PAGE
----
82 killed as Myanmar forces ‘fire on protesters’
Myanmar security forces fired rifle grenades at protesters in a town near Yangon on Friday, killing more than 80 people, the Assistance Association for Political Prisoners (AAPP) monitoring group and a domestic news outlet said.
Details of the death toll in the town of Bago, 90km (55 miles) northeast of Yangon, were not initially available because security forces piled up bodies in the Zeyar Muni pagoda compound and cordoned off the area, according to witnesses and domestic media outlets.
The AAPP and Myanmar Now news outlet said on Saturday that 82 people were killed during the protest against the February 1 military coup in the country. Firing started before dawn on Friday and continued into the afternoon, Myanmar Now said.
“It is like genocide,” the news outlet quoted a protest organiser called Ye Htut as saying. “They are shooting at every shadow.”
Many residents of the town have fled, according to accounts on social media.
A spokesman for Myanmar's military junta could not be reached on Saturday.
AAPP, which has maintained a daily tally of protesters killed and arrested by security forces, has previously said 618 people have died since the coup.
That figure is disputed by the military, which says it staged the coup because a November election won by Aung San Suu Kyi’s party was rigged. The election commission has dismissed the assertion.
Junta spokesman Major General Zaw Min Tun told a news conference on Friday in the capital, Naypyitaw, that the military had recorded 248 civilian deaths and 16 police deaths, and said no automatic weapons had been used by security forces.
An alliance of ethnic armies in Myanmar that has opposed the junta’s crackdown attacked a police station in the east on Saturday and at least 10 policemen were killed, domestic media said.
The police station at Naungmon in Shan state was attacked early in the morning by fighters from an alliance that includes the Arakan Army, the Ta’ang National Liberation Army and the Myanmar National Democratic Alliance Army, the media reported.
Shan News said at least 10 policemen were killed, while the Shwe Phee Myay news outlet put the death toll at 14.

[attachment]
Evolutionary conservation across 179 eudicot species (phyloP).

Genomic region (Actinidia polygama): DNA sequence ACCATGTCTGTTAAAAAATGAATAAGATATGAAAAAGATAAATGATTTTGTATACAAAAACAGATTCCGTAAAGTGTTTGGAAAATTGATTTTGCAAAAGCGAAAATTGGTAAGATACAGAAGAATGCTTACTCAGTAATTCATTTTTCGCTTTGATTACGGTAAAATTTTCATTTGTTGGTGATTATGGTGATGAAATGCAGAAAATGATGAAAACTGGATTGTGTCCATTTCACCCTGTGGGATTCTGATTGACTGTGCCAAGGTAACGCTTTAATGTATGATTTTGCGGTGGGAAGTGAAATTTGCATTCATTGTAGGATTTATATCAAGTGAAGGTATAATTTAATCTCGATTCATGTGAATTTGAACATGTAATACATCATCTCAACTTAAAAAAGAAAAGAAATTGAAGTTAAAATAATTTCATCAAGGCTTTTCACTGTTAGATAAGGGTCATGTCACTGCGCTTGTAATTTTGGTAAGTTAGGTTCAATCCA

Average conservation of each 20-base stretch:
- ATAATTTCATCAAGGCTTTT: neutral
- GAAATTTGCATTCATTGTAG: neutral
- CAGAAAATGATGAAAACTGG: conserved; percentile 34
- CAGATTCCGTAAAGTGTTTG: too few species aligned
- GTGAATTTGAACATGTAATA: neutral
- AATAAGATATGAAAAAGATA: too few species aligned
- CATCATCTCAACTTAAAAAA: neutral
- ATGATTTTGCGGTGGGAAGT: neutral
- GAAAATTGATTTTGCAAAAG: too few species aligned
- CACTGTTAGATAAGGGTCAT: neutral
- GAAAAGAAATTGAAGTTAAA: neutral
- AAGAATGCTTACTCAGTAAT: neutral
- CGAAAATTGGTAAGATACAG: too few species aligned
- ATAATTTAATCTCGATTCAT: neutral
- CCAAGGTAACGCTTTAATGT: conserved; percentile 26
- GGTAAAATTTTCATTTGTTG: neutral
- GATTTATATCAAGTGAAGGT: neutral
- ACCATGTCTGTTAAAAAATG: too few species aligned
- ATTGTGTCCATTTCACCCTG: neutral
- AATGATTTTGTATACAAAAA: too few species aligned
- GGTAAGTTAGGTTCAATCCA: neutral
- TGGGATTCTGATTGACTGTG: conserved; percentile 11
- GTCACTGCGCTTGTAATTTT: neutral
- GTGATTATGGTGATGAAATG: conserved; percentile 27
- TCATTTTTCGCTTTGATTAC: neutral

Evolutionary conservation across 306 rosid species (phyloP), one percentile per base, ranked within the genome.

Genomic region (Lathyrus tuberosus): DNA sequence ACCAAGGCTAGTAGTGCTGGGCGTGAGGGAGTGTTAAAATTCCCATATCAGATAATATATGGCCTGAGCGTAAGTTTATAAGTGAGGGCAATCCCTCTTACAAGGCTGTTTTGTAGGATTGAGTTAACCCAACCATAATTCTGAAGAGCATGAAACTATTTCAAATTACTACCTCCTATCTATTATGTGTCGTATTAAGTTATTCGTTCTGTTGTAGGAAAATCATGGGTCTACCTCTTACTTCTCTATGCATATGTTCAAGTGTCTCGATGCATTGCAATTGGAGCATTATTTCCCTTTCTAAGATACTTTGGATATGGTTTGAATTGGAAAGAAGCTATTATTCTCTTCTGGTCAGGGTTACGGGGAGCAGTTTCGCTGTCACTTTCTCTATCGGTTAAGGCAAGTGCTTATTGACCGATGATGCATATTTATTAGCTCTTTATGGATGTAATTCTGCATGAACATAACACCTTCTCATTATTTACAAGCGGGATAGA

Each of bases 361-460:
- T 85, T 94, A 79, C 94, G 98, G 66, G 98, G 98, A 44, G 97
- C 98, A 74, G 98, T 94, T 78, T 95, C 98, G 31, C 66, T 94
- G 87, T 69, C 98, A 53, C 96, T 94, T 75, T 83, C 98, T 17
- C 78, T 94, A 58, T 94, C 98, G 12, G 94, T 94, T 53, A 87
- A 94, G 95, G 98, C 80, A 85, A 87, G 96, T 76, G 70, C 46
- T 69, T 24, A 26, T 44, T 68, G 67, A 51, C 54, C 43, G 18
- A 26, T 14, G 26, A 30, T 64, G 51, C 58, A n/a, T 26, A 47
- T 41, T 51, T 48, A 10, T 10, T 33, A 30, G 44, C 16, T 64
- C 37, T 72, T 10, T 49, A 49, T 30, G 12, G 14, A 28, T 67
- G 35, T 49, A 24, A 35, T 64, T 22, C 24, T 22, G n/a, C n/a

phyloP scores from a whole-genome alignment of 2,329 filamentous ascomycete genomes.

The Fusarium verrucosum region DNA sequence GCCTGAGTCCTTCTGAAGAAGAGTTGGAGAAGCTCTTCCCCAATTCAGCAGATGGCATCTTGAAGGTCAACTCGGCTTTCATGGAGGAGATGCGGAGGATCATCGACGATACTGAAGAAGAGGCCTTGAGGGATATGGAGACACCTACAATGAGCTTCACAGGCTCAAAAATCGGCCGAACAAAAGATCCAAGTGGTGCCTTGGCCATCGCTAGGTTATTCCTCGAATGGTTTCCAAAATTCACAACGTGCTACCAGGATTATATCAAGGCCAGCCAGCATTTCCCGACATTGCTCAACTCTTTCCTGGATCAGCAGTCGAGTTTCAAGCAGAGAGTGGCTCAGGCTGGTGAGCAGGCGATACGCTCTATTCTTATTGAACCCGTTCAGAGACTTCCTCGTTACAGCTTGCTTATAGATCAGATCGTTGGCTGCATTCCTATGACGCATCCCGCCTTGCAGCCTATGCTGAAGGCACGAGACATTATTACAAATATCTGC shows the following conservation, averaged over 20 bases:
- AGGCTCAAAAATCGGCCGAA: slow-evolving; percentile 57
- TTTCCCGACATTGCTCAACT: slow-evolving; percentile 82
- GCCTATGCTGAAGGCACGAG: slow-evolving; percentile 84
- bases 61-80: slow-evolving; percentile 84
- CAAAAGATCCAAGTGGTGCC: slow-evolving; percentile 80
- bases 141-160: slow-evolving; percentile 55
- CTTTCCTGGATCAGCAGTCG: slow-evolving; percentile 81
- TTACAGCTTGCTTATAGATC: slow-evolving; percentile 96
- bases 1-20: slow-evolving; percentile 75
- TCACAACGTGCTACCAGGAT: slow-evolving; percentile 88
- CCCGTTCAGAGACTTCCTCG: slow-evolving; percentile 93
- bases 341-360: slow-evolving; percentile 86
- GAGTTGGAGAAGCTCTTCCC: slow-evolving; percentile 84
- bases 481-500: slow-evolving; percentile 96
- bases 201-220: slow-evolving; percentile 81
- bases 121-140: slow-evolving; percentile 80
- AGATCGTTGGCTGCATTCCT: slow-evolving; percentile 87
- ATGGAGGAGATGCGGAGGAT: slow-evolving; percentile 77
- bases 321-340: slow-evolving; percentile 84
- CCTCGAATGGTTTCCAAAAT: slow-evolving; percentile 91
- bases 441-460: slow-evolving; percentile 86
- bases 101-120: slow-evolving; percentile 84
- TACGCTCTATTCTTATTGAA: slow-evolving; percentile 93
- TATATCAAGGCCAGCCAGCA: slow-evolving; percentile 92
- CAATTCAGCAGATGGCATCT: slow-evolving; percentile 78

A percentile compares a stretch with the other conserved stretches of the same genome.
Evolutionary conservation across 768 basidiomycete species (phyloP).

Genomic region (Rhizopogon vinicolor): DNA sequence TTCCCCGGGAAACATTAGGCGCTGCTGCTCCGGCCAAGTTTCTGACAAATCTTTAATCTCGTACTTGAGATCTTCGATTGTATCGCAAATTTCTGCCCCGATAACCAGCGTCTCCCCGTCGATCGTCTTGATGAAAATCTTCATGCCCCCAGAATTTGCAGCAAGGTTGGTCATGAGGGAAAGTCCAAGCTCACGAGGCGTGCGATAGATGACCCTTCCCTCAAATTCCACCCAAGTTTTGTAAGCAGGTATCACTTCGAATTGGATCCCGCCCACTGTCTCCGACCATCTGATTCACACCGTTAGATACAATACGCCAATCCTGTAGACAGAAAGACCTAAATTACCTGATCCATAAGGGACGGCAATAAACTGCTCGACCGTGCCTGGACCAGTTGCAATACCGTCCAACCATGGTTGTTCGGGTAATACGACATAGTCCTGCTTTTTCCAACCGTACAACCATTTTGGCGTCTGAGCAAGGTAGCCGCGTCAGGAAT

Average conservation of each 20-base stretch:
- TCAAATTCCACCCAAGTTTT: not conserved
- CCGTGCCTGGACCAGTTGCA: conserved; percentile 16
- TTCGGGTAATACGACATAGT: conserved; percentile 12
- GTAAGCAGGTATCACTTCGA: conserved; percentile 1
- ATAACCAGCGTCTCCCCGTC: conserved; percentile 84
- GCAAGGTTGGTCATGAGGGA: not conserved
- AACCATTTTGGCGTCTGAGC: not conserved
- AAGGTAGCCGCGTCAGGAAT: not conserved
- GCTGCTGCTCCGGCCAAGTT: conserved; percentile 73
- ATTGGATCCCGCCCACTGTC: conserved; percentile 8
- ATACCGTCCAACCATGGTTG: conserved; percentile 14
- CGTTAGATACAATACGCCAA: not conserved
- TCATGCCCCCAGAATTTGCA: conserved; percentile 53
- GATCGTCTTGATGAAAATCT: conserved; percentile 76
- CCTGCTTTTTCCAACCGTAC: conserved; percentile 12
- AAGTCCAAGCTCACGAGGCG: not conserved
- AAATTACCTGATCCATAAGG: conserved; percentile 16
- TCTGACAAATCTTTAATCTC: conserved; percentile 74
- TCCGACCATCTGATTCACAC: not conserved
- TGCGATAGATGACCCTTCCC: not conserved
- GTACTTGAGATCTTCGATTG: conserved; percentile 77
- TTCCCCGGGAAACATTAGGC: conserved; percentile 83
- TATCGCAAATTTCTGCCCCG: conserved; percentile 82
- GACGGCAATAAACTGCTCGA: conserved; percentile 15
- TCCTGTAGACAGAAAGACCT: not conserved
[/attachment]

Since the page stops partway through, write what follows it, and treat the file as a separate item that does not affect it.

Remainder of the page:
Myanmar’s military rulers said on Friday that protests against its rule were dwindling because people wanted peace, and that it would hold elections within two years.
Ousted Myanmar lawmakers urged the UN Security Council on Friday to take action against the military.
“Our people are ready to pay any cost to get back their rights and freedom,” said Zin Mar Aung, who has been appointed acting foreign minister for a group of ousted lawmakers. She urged Council members to apply both direct and indirect pressure on the junta.
“Myanmar stands at the brink of state failure,” Richard Horsey, a senior adviser on Myanmar with the International Crisis Group, told the informal UN meeting.
Nineteen people have been sentenced to death in Myanmar for killing an associate of an army captain, the military owned Myawaddy TV station said on Friday, the first such sentences announced in public since a February 1 coup and crackdown on protesters.
The report said the killing took place on March 27 in the North Okkalapa district of Yangon. Martial law has been declared in the district, allowing courts martial to pronounce sentences.
The military rulers who overthrew an elected government said on Friday that a protest campaign against its rule was dwindling because people wanted peace, and that it would hold elections within two years, the first timeframe it has given for a return to democracy.
Troops fired rifle grenades at anti-coup protesters on Friday in the town of Bago, near Yangon, witnesses and news reports said. At least 10 people were killed and their bodies piled up inside a pagoda, they said.
Myanmar Now news and Mawkun, an online news magazine, said at least 20 people were killed and many wounded. It was not possible to get a precise toll because troops had cordoned off the area near the pagoda, they said.
Junta spokesman Brigadier General Zaw Min Tun told a news conference in the capital, Naypyitaw, that the country was returning to normal and government ministries and banks would resume full operations soon.
More than 600 people have been killed by security forces cracking down on protests against the coup, according to an activist group. The country has ground to a standstill because of the protests and widespread strikes against military rule.
“The reason of reducing protests is due to cooperation of people who want peace, which we value,” Zaw Min Tun said. “We request people to cooperate with security forces and help them.”
He said the military had recorded 248 deaths and he denied that automatic weapons had been used. Sixteen policemen had also been killed, he said. AAPP has said 614 people, including 48 children, had been killed by security forces since the coup, as of Thursday evening. More than 2,800 were in detention, it said. “We are humbled by their courage and dignity,” a group of 18 ambassadors in Myanmar said of the protesters in a joint statement.
“We stand together to support the hopes and aspirations of all those who believe in a free, just, peaceful and democratic Myanmar. Violence has to stop, all detainees must be released and democracy must be restored.”
The statement was signed by the envoys of the US, the UK, the EU, Canada, Australia, New Zealand, South Korea and Switzerland.